Just like a toddler requires a changing bag, your fur baby also has particular needs! Ensure you plan well before departure and pack food, water, blanket, lead and any other essentials they might need.
It is probably also wise to avoid feeding your pet too close to departure as carsick dogs are no fun for anybody.
Keep calm yourself
Dogs and other animals are excellent at picking up human emotions and one of the quickest ways to get a dog riled is to witness its owner get riled up first.
We know that driving can sometimes be stressful, but if you want your dog to remain calm throughout the journey, do your best to also remain calm. If you feel a little anger bubbling to the surface, it might be time to pull over and take a break - for your sake and the dogs.
Find their happy place
Dogs can also be supremely territorial and often have their favourite spot in the house. Things are much more limited while in the car, but it’s certainly worth experimenting with a few different locations, i.e, boot, back seat or floor, to find your dog's happy place. They’re much more likely to behave well when they feel comfortable and secure.
Take a travel buddy
If your dog has a favourite toy be sure to include it with any canine travel bag. Whatever usually helps to calm your dog, be it a blanket, chewy toy or that bone it's been working on for 6 months, bring it along for the ride.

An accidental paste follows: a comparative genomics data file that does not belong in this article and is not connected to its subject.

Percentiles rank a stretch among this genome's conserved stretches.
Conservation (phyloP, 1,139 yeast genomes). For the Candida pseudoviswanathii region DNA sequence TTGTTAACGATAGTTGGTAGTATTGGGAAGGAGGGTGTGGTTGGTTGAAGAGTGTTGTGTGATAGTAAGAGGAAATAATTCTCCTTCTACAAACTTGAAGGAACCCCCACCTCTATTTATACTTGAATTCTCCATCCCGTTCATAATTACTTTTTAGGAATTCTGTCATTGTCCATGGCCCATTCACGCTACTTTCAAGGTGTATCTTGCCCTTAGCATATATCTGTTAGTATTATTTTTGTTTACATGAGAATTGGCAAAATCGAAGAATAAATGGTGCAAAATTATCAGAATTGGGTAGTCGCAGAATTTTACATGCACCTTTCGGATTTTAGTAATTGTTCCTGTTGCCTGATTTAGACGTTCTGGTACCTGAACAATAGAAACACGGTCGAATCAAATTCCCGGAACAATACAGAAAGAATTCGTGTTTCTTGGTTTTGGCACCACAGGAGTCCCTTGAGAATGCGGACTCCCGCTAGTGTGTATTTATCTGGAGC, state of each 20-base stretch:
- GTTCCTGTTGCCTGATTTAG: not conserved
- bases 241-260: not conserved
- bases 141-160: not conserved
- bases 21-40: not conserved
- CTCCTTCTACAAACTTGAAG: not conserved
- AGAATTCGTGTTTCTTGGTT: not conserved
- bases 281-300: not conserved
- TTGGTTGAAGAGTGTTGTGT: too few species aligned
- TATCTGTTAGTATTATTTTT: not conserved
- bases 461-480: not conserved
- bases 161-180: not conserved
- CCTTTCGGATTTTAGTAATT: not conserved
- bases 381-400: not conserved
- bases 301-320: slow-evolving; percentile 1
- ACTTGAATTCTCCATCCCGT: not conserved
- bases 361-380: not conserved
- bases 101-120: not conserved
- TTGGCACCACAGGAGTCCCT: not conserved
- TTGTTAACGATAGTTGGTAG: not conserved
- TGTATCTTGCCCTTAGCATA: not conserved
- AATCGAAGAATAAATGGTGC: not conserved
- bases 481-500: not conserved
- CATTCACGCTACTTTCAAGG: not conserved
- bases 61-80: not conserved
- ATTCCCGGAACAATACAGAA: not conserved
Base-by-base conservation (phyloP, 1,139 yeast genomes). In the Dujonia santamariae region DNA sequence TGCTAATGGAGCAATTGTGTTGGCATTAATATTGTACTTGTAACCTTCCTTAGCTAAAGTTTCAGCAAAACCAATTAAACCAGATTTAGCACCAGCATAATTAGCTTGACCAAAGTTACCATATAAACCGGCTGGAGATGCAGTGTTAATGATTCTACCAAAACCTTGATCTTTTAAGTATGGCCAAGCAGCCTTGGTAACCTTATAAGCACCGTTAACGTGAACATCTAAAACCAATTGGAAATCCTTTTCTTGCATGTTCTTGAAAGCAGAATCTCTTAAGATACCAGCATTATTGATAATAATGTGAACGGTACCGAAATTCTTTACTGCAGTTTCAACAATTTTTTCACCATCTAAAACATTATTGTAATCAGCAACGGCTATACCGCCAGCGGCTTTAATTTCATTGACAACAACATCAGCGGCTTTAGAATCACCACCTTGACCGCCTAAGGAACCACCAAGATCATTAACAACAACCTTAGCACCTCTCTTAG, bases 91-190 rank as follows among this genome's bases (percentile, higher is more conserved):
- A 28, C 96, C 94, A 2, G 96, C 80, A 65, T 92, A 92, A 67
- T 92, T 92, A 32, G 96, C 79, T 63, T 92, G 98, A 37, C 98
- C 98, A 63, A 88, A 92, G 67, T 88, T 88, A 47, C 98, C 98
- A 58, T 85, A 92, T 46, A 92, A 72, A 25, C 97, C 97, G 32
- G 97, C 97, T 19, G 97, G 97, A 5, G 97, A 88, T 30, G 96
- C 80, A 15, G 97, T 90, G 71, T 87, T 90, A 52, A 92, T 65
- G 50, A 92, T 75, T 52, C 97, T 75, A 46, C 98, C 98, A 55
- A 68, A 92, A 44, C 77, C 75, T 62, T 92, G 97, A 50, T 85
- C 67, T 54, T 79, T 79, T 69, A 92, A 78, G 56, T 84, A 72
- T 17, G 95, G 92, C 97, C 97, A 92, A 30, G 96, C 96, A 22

7. The danger of dogs in cars
Travelling with a dog in a car needn’t be any more dangerous than travelling with children - or even unruly adults! If a dog is well behaved and correctly fastened using one of the methods we mentioned above, the level of risk is really determined by the person driving.
Yet one very real danger that still sadly occurs, is dogs being left alone in cars in hot weather. When the outside temperature reaches 22°C outside, within an hour the temperature in a car can reach well over 40°C and if a dog’s internal body temperature exceeds 41°C, it can be fatal.
Needless to say, you wouldn't leave the shopping in your car on a hot day so make sure your pet is never unattended. They are vulnerable creatures and at risk of suffocation. Signs of overheating in dogs include drooling and unwillingness to move. Keep an eye out for these symptoms.
Pets are an essential thread in the fabric of family life, so we must consider all their needs. Travelling with our four-legged friends might seem like a breeze but it is something that requires good planning.
We all love having the company of our pets so let's make sure we protect them when in transit. Everyone loves a happy ending, so these tips will help you to ensure that your Lassie always makes their way safely home.